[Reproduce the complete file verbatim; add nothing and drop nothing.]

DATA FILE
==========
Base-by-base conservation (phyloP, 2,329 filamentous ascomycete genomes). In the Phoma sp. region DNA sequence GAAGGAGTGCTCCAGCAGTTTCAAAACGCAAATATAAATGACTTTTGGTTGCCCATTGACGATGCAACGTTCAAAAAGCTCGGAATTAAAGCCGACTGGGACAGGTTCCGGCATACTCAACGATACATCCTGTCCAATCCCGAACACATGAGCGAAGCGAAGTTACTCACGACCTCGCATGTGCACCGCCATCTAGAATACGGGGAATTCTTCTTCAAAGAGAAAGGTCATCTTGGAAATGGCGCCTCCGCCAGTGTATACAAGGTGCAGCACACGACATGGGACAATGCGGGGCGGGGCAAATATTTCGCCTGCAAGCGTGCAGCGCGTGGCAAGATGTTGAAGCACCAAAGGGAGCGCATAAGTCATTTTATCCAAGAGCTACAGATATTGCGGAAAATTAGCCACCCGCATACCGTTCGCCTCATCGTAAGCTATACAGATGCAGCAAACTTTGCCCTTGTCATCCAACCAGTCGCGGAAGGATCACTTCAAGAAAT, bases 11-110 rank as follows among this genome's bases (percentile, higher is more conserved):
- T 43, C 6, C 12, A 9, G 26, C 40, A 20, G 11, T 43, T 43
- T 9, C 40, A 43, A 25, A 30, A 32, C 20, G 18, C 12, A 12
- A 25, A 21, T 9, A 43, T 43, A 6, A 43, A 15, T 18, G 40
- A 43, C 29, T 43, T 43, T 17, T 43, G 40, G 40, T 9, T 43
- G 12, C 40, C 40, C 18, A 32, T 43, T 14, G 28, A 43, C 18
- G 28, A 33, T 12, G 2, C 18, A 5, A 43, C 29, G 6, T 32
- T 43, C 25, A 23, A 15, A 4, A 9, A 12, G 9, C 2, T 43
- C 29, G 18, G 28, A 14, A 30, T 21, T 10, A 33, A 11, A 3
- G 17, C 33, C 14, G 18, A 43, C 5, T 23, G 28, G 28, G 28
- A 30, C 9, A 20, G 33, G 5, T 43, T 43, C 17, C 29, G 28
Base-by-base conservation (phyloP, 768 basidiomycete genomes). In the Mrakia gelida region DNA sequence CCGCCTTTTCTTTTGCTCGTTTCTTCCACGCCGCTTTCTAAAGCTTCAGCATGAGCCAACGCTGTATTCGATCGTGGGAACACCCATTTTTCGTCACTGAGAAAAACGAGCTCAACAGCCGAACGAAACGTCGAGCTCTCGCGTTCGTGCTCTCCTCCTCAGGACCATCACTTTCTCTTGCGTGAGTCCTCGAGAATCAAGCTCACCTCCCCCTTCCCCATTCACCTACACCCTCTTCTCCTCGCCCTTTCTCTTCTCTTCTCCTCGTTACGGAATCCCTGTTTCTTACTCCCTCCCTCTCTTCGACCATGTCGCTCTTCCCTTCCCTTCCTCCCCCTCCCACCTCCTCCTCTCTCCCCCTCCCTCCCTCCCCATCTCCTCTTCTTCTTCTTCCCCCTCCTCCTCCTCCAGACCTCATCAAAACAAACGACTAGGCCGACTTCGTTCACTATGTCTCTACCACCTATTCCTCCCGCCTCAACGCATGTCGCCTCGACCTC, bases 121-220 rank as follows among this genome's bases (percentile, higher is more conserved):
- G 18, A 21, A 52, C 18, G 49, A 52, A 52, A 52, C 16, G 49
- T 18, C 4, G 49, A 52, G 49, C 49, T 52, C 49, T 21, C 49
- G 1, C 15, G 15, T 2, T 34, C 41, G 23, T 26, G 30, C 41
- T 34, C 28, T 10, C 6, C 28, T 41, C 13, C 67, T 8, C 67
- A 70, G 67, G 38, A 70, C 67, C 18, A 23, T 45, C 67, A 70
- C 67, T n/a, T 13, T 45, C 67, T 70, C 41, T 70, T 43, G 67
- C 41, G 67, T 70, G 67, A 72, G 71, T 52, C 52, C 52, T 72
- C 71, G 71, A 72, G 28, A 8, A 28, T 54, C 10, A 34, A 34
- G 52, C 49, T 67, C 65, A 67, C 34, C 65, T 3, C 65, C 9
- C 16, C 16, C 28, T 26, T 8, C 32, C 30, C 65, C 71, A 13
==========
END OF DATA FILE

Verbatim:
Base-by-base conservation (phyloP, 2,329 filamentous ascomycete genomes). In the Phoma sp. region DNA sequence GAAGGAGTGCTCCAGCAGTTTCAAAACGCAAATATAAATGACTTTTGGTTGCCCATTGACGATGCAACGTTCAAAAAGCTCGGAATTAAAGCCGACTGGGACAGGTTCCGGCATACTCAACGATACATCCTGTCCAATCCCGAACACATGAGCGAAGCGAAGTTACTCACGACCTCGCATGTGCACCGCCATCTAGAATACGGGGAATTCTTCTTCAAAGAGAAAGGTCATCTTGGAAATGGCGCCTCCGCCAGTGTATACAAGGTGCAGCACACGACATGGGACAATGCGGGGCGGGGCAAATATTTCGCCTGCAAGCGTGCAGCGCGTGGCAAGATGTTGAAGCACCAAAGGGAGCGCATAAGTCATTTTATCCAAGAGCTACAGATATTGCGGAAAATTAGCCACCCGCATACCGTTCGCCTCATCGTAAGCTATACAGATGCAGCAAACTTTGCCCTTGTCATCCAACCAGTCGCGGAAGGATCACTTCAAGAAAT, bases 11-110 rank as follows among this genome's bases (percentile, higher is more conserved):
- T 43, C 6, C 12, A 9, G 26, C 40, A 20, G 11, T 43, T 43
- T 9, C 40, A 43, A 25, A 30, A 32, C 20, G 18, C 12, A 12
- A 25, A 21, T 9, A 43, T 43, A 6, A 43, A 15, T 18, G 40
- A 43, C 29, T 43, T 43, T 17, T 43, G 40, G 40, T 9, T 43
- G 12, C 40, C 40, C 18, A 32, T 43, T 14, G 28, A 43, C 18
- G 28, A 33, T 12, G 2, C 18, A 5, A 43, C 29, G 6, T 32
- T 43, C 25, A 23, A 15, A 4, A 9, A 12, G 9, C 2, T 43
- C 29, G 18, G 28, A 14, A 30, T 21, T 10, A 33, A 11, A 3
- G 17, C 33, C 14, G 18, A 43, C 5, T 23, G 28, G 28, G 28
- A 30, C 9, A 20, G 33, G 5, T 43, T 43, C 17, C 29, G 28
Base-by-base conservation (phyloP, 768 basidiomycete genomes). In the Mrakia gelida region DNA sequence CCGCCTTTTCTTTTGCTCGTTTCTTCCACGCCGCTTTCTAAAGCTTCAGCATGAGCCAACGCTGTATTCGATCGTGGGAACACCCATTTTTCGTCACTGAGAAAAACGAGCTCAACAGCCGAACGAAACGTCGAGCTCTCGCGTTCGTGCTCTCCTCCTCAGGACCATCACTTTCTCTTGCGTGAGTCCTCGAGAATCAAGCTCACCTCCCCCTTCCCCATTCACCTACACCCTCTTCTCCTCGCCCTTTCTCTTCTCTTCTCCTCGTTACGGAATCCCTGTTTCTTACTCCCTCCCTCTCTTCGACCATGTCGCTCTTCCCTTCCCTTCCTCCCCCTCCCACCTCCTCCTCTCTCCCCCTCCCTCCCTCCCCATCTCCTCTTCTTCTTCTTCCCCCTCCTCCTCCTCCAGACCTCATCAAAACAAACGACTAGGCCGACTTCGTTCACTATGTCTCTACCACCTATTCCTCCCGCCTCAACGCATGTCGCCTCGACCTC, bases 121-220 rank as follows among this genome's bases (percentile, higher is more conserved):
- G 18, A 21, A 52, C 18, G 49, A 52, A 52, A 52, C 16, G 49
- T 18, C 4, G 49, A 52, G 49, C 49, T 52, C 49, T 21, C 49
- G 1, C 15, G 15, T 2, T 34, C 41, G 23, T 26, G 30, C 41
- T 34, C 28, T 10, C 6, C 28, T 41, C 13, C 67, T 8, C 67
- A 70, G 67, G 38, A 70, C 67, C 18, A 23, T 45, C 67, A 70
- C 67, T n/a, T 13, T 45, C 67, T 70, C 41, T 70, T 43, G 67
- C 41, G 67, T 70, G 67, A 72, G 71, T 52, C 52, C 52, T 72
- C 71, G 71, A 72, G 28, A 8, A 28, T 54, C 10, A 34, A 34
- G 52, C 49, T 67, C 65, A 67, C 34, C 65, T 3, C 65, C 9
- C 16, C 16, C 28, T 26, T 8, C 32, C 30, C 65, C 71, A 13